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International Space Station leak: Nasa says it has found source of mysterious problem on board ISS

Adam Smith
·2-min read
 (Getty Images)
(Getty Images)

Nasa has isolated the mysterious leak that is letting air out of the International Space Station to an area of the Zvezda Service Module.

Astronauts Chris Cassidy, Anatoly Ivanishin and Ivan Vagner were instructed to move into the Russian segment of the ISS in order to collect data at a range of locations.

Previous checks had been made in the US, European, and Japanese modules of the space station.

“One by one, the crew closed hatches between Zvezda’s aft and forward sections and Zvezda’s passageways to the Pirs Docking Compartment and the Poisk module while using an ultrasonic leak detector to collect data”, the space agency write in a blog post.

“Throughout the night, pressure measurements were taken by US and Russian specialists to try to isolate the source of the leak. At the completion of the overnight checks, the crew opened hatches once again between the US and Russian segments and resumed regular activities.”

Nasa has repeatedly said that the leak, which it has been investigating for weeks, poses no immediate danger to the crew.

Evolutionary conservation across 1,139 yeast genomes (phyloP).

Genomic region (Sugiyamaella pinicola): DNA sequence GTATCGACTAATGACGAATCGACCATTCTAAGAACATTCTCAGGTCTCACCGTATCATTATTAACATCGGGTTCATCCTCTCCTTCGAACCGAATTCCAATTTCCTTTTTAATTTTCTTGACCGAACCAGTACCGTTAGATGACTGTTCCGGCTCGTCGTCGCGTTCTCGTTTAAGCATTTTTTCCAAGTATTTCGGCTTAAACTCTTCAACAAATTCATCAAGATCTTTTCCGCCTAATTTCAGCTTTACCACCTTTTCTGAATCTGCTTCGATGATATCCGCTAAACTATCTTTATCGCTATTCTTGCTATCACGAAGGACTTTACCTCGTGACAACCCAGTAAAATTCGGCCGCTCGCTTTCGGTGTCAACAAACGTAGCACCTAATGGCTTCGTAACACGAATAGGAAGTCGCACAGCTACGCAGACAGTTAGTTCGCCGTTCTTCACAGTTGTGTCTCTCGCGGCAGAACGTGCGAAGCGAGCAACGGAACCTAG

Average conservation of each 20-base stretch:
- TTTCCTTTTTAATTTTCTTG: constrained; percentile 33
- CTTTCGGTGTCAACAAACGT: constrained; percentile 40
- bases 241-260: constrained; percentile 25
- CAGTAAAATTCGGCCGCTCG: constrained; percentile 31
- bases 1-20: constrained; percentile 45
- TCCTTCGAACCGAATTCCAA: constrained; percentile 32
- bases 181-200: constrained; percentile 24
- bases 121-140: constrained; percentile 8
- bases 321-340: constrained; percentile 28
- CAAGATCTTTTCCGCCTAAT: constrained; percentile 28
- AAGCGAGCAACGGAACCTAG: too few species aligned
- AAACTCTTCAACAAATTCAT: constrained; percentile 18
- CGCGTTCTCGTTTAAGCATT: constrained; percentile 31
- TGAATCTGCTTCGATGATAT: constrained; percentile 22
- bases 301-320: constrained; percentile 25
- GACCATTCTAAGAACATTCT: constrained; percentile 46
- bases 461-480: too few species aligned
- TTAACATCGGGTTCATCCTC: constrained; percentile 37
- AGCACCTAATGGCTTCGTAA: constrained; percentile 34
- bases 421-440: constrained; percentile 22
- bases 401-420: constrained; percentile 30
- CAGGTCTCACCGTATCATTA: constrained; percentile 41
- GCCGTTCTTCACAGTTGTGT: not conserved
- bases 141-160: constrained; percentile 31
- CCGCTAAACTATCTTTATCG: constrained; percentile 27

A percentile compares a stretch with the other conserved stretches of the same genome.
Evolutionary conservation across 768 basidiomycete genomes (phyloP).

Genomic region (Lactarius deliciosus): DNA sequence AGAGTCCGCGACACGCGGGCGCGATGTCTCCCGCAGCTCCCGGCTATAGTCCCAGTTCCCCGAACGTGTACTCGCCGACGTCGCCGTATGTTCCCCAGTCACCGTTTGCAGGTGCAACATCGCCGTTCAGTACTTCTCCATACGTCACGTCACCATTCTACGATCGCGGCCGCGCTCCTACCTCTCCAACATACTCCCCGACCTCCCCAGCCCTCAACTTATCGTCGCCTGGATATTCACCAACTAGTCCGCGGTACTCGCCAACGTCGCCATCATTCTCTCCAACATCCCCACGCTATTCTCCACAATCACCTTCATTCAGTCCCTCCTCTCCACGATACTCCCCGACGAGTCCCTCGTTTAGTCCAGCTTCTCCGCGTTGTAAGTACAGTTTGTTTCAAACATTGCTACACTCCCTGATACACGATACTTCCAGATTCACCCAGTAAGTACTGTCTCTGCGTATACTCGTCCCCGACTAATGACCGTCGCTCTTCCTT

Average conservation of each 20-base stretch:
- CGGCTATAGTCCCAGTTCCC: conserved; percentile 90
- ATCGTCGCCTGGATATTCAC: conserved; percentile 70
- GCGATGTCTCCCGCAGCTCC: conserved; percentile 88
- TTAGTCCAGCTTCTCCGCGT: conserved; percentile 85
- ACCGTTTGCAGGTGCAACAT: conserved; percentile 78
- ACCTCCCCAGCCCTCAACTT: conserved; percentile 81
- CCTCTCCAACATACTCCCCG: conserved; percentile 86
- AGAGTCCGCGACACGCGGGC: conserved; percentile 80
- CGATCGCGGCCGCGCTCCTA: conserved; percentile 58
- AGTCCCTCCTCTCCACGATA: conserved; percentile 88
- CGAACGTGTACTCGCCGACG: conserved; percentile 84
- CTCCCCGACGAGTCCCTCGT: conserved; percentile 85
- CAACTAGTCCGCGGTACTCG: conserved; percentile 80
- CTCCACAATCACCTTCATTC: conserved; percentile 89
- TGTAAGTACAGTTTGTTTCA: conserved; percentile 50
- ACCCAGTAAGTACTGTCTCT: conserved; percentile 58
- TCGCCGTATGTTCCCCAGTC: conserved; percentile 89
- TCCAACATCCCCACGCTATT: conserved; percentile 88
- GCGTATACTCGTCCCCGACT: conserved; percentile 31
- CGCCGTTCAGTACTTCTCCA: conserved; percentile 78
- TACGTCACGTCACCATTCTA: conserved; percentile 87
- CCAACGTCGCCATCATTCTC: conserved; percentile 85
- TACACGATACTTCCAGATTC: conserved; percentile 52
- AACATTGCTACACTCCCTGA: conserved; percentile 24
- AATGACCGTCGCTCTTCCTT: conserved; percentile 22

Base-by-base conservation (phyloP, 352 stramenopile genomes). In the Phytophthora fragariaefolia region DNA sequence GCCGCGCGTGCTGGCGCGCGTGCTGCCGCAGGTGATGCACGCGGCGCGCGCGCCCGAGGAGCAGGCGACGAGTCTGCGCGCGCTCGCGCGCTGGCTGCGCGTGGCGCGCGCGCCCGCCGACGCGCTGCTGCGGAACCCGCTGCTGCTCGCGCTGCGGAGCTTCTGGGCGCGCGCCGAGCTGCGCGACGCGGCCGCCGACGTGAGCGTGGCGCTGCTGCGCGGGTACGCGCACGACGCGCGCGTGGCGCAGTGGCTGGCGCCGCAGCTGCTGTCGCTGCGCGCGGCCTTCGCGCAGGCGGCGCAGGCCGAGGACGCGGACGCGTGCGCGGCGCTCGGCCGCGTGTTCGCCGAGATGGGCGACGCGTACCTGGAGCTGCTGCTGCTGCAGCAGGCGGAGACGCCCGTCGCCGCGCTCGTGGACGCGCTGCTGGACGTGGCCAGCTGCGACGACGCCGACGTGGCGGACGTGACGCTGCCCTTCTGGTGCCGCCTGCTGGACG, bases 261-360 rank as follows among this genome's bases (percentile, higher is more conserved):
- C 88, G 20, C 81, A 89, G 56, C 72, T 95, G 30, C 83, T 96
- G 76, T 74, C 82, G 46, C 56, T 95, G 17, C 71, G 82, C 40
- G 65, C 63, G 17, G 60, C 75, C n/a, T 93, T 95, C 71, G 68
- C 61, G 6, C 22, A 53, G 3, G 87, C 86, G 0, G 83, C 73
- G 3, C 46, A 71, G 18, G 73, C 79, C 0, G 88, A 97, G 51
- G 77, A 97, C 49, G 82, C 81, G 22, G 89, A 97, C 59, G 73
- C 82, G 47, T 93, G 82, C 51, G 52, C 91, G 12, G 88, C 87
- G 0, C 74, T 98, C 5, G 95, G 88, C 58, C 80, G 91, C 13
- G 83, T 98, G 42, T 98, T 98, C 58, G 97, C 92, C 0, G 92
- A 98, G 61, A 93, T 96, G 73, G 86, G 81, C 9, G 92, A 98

It was first noticed in September 2019.

At the current rate of leakage, it only presents a slight deviation to the crew’s schedule.

“Currently the search is underway to precisely locate the leak. With that, the general atmosphere pressure decrease rates remain at 1 mm per 8 hours”, the Russian space agency Roscosmos tweeted.

Nasa has previously said that the station can be repressurised using nitrogen tanks.

In the coming months, many cargo spacecrafts are scheduled to arrive at the station in the beginning of October.

It “marks the beginning of a very busy vehicle traffic month on ISS,” Greg Dorth, manager of the ISS Program External Integration Office at Nasa, said in a previous statement.

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